NOTE: This review is spoiler free of plot details.
In my review of the fourth episode of The Walking Dead: A New Frontier, I stated that I wouldn’t mind if they had actually closed out the season with the fourth episode given how much events had escalated and I stand by that. In playing it, it felt like a cliffhanger to one of your favorite TV shows that had you counting down the days until its hiatus was over and you could find out what happened, your mind replaying things over and over in your head thinking about what’s going to come next. Episode five, “From the Gallows”, had a lot to live up for me given how fond I was of the penultimate episode, and having finally played it (its PS4 release was delayed for unspecified reasons) I feel it has a strong conclusion, much more so than the weak ending of the second season of Telltale’s The Walking Dead. While A New Frontier ends strong though, it doesn’t ever reach the emotional highs of the first season but that’s not for a lack of trying.
“From the Gallows” is a terrifically paced episode for the series, picking up right after the aftermath of the previous episode and never really letting up until the very end. There’s a sense of urgency throughout and you’re constantly on edge waiting for the really bad things to start happening, not only because of the walkers but also because of how good a job Telltale has done developing the Garcia’s. Clementine was a great character who was the best part of an otherwise mediocre second season, and I for one was looking forward to seeing a more grown up, hardened version of the character. It was a gamble for Telltale to remove the spotlight from Clem and reduce her to a supporting character role, but I feel it paid off. Having one central character somewhat removes the tension from the series as even though bad things will most certainly happen and people will die, your character will more than likely come out alive. Throughout this episode anyone, including Clem and Javi, could have easily not made it.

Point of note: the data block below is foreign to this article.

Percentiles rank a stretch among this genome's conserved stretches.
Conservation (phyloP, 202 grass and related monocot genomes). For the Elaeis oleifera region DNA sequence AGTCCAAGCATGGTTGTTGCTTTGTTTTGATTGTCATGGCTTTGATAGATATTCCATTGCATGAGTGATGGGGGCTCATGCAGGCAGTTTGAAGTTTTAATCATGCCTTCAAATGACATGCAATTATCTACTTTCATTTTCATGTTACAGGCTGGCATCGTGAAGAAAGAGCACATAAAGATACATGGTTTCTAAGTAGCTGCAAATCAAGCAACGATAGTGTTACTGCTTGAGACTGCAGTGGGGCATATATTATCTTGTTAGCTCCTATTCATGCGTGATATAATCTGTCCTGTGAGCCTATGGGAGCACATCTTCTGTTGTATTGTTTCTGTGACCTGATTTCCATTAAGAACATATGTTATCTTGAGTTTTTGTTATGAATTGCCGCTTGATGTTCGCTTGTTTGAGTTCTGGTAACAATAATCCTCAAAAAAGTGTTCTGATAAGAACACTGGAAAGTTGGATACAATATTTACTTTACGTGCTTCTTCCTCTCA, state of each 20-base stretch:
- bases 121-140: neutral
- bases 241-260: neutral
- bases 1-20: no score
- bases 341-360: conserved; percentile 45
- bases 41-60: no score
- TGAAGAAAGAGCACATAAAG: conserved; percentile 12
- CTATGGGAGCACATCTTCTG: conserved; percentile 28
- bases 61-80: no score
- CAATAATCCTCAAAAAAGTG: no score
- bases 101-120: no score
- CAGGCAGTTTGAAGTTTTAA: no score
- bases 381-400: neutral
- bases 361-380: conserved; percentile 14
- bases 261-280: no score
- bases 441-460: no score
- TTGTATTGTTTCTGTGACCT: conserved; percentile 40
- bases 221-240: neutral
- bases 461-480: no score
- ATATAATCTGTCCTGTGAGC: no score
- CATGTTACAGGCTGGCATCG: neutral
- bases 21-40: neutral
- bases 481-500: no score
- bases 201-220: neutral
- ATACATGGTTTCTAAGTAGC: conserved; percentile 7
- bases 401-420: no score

Despite the entire cast, save Clem, being new, it’s amazing how for you feel by the end of this you’ve come with the core cast which is great to say after not really feeling invested with anyone in season two. Through the smart use of flashbacks, you really see Javi in particular drag himself up from nothing after being disgraced and thrown out of major league baseball to a capable leader who now believably can take charge of extreme situations. Given his failures in life pre-apocalypse, Javi was clearly doubting himself as to whether he was fit to take on the father figure role of the Garcia family but because of the choices I made in my playthrough, there was a willingness from him to change things and turn things around, no matter how hard it would be. Similar things could be said of Kate who certainly had her ability to be able to protect her family questioned due to allowing herself to stay in an abusive relationship. It’s difficult to really talk about the character’s ultimate fate in “From the Gallows” as I believe depending on how things played it, she may or may not be around, but at the very least in my game she was and had a satisfying conclusion to her character arch where she really takes charge of things and most certainly did not play the role of quiet victim.